Perrysburg wants more drug talk PDF Print E-mail
Written by ALEX ASPACHER Sentinel Staff Writer   
Thursday, 30 January 2014 10:43
Perrysburg's Police Chief, Daniel Paez, speaking during the Start Talking kickoff, a new state campaign against youth drug use. (Photos: J.D. Pooley/Sentinel-Tribune)
PERRYSBURG - Police departments can't arrest their way out of one of the top problems in the state and across the country.
Instead they say we need to start talking, and not ignore what's become a public health epidemic.
That's the theme of the state's new approach to preventing youth drug abuse, encouraging everyone - not just parents, but grandparents, teachers and anyone else - to begin honest, blunt discussions with young people.
At a kick-off at Perrysburg High School on Wednesday, parents shared their own experiences and representatives of state and local agencies spoke in support of the "Start Talking" initiative.
Danielle Smoot's son, Cole, was 16 when he died from taking just one prescription pill, after someone who stole the drugs from a cancer patient's closet brought them to his school. When his parents learned about the pill, they took him to the emergency room, where he was evaluated and sent home to sleep off the drug's effects.
He didn't wake up the next morning.
"This one pill ended his life," Smoot said. "Just one bad decision."
By age 21, Paul Schoonover's son Matthew was addicted to heroin. He died one day after leaving a rehabilitation program.
"This kind of thing couldn't happen to our family. We didn't fit the mold."
After the news of his son's death, Schoonover heard something about the drug epidemic that he didn't expect.
"We are in a battle that we're losing, and we are engaged in a war that we cannot win," said the officer who talked with him that night.
So state leaders are drawing up new tactics, encouraging more education of the problem with both youth and adults and urging parents to be involved in their children's lives.
Several programs support the initiative, developed at the direction of Gov. John Kasich and his wife Karen. "Five Minutes for Life" endorses brief conversations between police and student athletes, who are encouraged to act as role models and talk with their peers about dangerous drugs. Another component will distribute emails to parents and educators several times each month offering discussion topics to help start dialogues between parents and children.
Perrysburg Superintendent Thomas Hosler speaking during the Start Talking kickoff, a new state campaign against youth drug use.
"It would be easy to stick your head in the sand and say 'not here,'" but the Perrysburg district has confronted the problem and committed to joining the effort, said Richard Ross, state superintendent and director of the Ohio Department of Education.
"My 30 years of experience have taught me that even in the most wonderful communities, we're not immune from the tragedies of drug abuse," said Perrysburg Police Chief Dan Paez.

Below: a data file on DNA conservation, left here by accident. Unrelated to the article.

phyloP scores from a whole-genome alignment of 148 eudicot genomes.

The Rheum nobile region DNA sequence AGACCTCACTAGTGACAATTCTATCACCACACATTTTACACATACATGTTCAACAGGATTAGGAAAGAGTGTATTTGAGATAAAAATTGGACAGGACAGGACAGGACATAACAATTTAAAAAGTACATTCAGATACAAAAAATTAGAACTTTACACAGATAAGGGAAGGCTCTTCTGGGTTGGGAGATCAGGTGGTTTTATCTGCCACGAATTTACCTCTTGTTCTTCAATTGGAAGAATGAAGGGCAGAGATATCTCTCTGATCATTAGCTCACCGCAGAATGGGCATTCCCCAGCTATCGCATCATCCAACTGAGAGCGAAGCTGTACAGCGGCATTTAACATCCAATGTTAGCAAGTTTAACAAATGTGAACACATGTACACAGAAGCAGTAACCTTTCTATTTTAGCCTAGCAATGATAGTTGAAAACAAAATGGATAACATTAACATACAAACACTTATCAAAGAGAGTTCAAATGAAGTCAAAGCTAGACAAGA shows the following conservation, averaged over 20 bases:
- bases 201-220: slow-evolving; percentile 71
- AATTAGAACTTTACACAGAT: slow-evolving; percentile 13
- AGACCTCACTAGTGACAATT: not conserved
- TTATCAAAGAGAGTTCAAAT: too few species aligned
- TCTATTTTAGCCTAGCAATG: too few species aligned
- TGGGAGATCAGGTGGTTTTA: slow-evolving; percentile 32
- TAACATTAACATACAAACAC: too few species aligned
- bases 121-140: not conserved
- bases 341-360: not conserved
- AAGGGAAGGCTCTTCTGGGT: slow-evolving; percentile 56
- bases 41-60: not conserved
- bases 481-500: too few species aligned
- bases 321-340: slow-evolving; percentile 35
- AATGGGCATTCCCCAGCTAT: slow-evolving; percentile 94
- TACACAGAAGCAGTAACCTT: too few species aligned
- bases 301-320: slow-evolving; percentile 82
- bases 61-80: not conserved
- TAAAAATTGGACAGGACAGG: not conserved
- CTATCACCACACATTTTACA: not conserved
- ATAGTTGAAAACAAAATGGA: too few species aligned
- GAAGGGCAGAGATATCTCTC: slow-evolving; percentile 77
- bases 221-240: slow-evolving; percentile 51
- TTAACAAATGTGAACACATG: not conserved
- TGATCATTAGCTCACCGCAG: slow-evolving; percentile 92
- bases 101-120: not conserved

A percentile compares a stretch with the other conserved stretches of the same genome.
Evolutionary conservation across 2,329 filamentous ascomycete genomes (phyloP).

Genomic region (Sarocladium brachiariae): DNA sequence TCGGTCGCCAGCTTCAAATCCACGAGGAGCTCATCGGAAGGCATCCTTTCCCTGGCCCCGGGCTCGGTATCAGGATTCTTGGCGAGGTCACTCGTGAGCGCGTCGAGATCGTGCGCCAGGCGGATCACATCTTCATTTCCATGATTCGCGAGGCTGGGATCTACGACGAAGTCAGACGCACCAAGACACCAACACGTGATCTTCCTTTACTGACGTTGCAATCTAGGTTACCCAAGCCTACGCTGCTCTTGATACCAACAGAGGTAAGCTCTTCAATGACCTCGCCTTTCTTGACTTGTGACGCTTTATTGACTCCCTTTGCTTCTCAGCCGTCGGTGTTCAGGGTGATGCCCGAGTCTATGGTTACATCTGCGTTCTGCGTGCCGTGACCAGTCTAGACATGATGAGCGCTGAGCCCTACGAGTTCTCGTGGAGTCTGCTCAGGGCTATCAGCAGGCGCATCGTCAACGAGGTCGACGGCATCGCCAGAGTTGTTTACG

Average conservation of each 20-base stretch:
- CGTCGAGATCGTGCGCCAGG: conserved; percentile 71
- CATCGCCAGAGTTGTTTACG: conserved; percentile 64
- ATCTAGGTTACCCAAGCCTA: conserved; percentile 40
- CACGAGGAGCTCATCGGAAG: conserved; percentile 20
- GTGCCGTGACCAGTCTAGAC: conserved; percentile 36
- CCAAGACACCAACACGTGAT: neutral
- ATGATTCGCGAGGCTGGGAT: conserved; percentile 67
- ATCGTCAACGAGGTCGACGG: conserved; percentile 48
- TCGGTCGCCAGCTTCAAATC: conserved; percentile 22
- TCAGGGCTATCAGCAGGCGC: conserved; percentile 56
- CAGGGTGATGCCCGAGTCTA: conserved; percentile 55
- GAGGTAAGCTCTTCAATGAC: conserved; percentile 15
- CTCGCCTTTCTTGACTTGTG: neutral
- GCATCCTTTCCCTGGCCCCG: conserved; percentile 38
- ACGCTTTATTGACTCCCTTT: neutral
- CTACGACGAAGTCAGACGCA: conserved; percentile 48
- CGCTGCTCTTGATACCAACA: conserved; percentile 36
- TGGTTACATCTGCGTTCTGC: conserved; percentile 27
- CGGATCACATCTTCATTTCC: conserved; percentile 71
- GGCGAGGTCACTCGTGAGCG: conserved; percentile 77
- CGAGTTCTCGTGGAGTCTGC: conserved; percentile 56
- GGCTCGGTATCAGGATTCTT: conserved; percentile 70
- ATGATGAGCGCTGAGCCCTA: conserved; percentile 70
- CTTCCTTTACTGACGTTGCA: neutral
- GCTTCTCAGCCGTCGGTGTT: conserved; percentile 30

Other local representatives including Perrysburg Superintendent Tom Hosler and Wood County Sheriff Mark Wasylyshyn echoed the sentiment that drug abuse happens everywhere, even in top school districts like Perrysburg.
Hosler noted that it's important not to lecture students about danger, but rather talk to them "on their level."
Wasylyshyn said a common problem lies in that many young people don't think prescription drugs are dangerous because they can be legally prescribed by a doctor. He praised Perrysburg for working to develop a school resource officer program that will potentially increase the scope of drug prevention.
Powerful words also came from Todd Crandell, a drug addict who now operates a rehabilitation program, Racing for Recovery, in Sylvania.
At his worst, Crandell said he was using heroin, cocaine and anything he could get his hands on to numb the pain of experiencing at a young age his mother's drug-related suicide. But Crandell traced his hard-drug use back to high school, when he started drinking alcohol.
"I had everything that any kid could want, but inside I had absolutely nothing," he said. "That was the core of why I used drugs, to try to fill that void."
It boils down to confidence and having a sense of self worth, Crandell said. People who say no have those qualities, and it starts with a conversation.
"When we're talking about talking to our kids, that is my number one priority as a parent - to make sure that my kids do not do what I did and live the life that I had."
Also making remarks Wednesday were Tracy Plouck of the Ohio Department of Mental Health and Addiction Services; Bonnie Burman, director of the Ohio Department of Aging; and John Born, director of the state department of public safety.
For more information on the initiative, visit

Last Updated on Thursday, 30 January 2014 11:26

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